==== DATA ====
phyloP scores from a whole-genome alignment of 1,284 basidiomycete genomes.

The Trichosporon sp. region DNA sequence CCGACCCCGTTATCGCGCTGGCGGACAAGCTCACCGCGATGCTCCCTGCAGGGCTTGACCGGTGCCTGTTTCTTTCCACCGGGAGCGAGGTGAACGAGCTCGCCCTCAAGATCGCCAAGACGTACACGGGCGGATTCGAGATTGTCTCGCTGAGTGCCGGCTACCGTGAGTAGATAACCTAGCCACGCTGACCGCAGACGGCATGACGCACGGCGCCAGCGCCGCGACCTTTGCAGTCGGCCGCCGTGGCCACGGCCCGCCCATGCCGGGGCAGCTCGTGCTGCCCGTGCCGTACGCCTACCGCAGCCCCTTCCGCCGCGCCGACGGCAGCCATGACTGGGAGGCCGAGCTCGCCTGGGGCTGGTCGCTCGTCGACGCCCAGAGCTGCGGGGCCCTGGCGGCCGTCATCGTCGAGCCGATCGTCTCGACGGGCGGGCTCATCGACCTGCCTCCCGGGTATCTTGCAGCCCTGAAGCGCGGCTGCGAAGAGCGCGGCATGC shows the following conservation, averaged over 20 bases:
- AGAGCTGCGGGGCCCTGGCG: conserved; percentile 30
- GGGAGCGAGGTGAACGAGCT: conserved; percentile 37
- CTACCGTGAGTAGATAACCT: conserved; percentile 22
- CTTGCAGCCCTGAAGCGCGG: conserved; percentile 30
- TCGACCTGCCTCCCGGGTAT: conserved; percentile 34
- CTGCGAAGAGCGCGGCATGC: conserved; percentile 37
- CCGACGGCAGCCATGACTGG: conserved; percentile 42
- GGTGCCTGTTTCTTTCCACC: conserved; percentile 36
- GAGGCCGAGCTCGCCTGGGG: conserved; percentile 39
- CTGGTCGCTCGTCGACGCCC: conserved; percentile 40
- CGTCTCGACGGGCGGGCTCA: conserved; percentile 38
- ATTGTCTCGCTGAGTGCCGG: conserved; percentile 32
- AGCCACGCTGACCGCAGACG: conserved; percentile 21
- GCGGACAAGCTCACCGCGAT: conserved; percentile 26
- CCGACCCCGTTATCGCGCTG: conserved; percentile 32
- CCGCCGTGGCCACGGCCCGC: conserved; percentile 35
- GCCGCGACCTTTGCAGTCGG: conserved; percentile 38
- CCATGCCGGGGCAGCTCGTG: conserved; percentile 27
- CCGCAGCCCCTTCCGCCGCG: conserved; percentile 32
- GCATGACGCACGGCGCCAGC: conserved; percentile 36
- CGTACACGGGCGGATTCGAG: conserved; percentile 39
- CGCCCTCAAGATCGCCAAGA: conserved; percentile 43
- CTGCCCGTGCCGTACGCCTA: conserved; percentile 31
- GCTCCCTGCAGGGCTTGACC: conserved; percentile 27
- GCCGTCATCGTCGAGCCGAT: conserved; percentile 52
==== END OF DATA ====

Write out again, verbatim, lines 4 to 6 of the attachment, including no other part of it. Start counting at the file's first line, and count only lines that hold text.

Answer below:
- GGGAGCGAGGTGAACGAGCT: conserved; percentile 37
- CTACCGTGAGTAGATAACCT: conserved; percentile 22
- CTTGCAGCCCTGAAGCGCGG: conserved; percentile 30